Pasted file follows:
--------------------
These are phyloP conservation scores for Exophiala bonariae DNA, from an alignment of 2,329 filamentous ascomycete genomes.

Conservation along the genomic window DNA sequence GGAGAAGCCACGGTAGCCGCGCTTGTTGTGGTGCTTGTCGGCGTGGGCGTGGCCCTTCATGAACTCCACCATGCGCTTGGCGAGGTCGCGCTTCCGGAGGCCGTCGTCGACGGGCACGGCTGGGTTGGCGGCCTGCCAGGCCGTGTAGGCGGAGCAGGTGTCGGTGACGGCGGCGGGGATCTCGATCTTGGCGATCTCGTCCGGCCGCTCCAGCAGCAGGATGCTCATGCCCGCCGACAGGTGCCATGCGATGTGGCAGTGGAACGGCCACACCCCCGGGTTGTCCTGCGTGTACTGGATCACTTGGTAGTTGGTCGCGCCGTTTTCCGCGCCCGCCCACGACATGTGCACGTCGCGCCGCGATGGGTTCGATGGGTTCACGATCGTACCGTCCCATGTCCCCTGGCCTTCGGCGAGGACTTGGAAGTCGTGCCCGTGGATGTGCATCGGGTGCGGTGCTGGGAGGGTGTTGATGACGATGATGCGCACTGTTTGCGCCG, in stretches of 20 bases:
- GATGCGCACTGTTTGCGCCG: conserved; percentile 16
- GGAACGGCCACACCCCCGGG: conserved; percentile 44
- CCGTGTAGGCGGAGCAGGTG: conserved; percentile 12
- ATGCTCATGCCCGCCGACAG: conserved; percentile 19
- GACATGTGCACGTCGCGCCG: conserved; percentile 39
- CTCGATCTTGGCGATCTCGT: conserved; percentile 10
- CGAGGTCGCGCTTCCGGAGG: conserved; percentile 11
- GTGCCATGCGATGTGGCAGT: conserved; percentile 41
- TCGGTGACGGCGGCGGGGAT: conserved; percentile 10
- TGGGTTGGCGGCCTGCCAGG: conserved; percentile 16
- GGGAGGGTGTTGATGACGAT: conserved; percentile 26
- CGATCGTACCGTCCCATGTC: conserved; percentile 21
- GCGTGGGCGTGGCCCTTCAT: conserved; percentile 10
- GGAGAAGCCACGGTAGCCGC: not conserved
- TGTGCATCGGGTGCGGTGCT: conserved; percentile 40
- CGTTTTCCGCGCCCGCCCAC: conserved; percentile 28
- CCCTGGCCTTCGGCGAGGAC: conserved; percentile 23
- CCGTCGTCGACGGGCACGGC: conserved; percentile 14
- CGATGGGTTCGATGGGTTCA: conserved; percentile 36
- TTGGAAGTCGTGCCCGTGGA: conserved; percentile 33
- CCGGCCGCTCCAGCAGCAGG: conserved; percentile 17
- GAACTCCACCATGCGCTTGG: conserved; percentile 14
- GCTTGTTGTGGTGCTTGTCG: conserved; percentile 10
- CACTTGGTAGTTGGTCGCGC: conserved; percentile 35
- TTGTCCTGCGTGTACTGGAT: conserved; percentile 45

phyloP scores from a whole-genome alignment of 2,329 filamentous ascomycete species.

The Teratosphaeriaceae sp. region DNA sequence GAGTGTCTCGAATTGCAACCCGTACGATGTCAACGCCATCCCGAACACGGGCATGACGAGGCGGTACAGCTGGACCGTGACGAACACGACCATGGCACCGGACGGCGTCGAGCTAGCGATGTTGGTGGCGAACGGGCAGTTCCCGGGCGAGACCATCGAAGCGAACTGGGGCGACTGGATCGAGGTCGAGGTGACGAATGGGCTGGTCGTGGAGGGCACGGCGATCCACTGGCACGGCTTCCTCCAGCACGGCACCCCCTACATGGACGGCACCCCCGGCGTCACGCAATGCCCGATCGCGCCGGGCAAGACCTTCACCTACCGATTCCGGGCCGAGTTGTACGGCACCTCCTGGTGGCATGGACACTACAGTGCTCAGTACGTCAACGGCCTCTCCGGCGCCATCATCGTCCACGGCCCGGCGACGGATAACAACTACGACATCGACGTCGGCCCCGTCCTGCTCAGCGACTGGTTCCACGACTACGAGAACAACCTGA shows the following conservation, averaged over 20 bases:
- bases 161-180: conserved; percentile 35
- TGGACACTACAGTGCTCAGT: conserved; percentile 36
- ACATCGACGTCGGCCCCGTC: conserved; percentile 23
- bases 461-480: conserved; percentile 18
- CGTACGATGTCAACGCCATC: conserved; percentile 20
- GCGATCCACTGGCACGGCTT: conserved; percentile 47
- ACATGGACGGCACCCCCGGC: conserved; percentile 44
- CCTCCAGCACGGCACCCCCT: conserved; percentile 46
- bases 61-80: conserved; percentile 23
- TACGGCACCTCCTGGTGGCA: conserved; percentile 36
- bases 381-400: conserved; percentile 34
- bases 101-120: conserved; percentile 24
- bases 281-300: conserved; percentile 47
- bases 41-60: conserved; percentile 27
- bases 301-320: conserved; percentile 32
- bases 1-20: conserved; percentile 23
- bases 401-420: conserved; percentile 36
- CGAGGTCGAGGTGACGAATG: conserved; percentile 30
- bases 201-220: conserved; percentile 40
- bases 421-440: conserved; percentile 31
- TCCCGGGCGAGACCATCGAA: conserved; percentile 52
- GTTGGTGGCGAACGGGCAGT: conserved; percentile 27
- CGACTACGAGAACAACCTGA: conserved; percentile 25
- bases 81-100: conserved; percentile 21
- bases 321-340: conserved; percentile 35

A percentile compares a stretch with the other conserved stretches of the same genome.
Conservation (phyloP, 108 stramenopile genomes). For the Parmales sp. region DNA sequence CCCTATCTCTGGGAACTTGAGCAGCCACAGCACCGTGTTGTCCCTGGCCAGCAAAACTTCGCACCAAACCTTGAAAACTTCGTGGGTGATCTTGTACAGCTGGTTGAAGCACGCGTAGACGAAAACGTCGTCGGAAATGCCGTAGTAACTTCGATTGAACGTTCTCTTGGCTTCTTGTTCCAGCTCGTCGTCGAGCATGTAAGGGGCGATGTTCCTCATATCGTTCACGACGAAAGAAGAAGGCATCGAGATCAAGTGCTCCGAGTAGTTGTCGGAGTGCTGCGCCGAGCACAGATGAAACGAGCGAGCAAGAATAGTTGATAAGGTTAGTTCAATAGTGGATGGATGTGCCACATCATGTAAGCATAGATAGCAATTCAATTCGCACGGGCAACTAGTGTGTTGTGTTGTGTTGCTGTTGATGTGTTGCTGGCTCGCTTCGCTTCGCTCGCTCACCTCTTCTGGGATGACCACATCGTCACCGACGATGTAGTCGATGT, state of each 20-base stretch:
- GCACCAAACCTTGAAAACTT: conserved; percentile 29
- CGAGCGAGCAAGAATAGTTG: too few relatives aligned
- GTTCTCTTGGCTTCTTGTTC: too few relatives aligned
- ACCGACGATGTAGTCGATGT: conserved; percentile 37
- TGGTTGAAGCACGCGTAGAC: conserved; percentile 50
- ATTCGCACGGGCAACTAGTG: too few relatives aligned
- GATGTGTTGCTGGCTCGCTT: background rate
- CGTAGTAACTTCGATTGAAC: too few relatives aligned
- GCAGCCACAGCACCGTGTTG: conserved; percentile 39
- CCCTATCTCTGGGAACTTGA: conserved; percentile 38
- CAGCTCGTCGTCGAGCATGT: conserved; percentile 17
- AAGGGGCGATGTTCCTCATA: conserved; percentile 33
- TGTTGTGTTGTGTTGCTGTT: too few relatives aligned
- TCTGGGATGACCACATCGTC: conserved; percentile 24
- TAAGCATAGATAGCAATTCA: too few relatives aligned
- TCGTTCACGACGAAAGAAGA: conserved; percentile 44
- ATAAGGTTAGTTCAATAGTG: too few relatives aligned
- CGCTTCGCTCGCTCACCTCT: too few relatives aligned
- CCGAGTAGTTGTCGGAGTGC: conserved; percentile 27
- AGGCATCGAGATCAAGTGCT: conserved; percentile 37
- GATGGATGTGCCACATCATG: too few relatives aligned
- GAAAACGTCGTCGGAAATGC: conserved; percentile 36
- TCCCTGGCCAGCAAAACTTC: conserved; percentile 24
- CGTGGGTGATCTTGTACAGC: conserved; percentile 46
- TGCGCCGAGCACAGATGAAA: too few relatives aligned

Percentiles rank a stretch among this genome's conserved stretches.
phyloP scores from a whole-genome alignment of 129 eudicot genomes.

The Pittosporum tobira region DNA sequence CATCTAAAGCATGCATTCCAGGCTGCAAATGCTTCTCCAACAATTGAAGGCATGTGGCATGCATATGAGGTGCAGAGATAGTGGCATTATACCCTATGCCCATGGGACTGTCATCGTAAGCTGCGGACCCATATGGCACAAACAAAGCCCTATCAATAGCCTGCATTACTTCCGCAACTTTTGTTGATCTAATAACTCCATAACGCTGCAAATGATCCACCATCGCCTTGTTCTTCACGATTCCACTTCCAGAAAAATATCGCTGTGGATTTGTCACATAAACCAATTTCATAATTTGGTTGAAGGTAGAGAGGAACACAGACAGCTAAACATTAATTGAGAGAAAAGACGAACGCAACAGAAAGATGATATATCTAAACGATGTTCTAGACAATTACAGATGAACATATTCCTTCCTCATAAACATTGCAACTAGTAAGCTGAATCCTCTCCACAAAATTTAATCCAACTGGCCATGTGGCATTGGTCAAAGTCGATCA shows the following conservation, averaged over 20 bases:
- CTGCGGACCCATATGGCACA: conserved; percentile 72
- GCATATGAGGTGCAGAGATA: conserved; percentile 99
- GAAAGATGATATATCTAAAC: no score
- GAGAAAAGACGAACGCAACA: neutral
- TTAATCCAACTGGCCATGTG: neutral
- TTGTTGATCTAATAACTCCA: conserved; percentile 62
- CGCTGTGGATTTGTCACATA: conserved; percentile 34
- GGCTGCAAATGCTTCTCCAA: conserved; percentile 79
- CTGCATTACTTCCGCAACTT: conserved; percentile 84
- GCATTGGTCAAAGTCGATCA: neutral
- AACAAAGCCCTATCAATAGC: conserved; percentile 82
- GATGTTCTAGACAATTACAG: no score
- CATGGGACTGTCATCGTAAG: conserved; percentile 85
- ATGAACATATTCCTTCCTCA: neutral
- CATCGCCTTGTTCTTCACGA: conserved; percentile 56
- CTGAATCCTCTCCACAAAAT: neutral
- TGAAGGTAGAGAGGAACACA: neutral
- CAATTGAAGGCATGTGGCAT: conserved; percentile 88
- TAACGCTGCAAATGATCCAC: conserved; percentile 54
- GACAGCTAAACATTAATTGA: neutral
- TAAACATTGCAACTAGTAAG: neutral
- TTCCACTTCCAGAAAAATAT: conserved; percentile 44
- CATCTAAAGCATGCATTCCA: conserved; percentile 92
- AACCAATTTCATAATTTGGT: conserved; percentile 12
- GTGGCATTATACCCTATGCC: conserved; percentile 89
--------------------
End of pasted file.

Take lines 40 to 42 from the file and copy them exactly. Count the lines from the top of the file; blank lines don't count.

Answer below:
- bases 381-400: conserved; percentile 34
- bases 101-120: conserved; percentile 24
- bases 281-300: conserved; percentile 47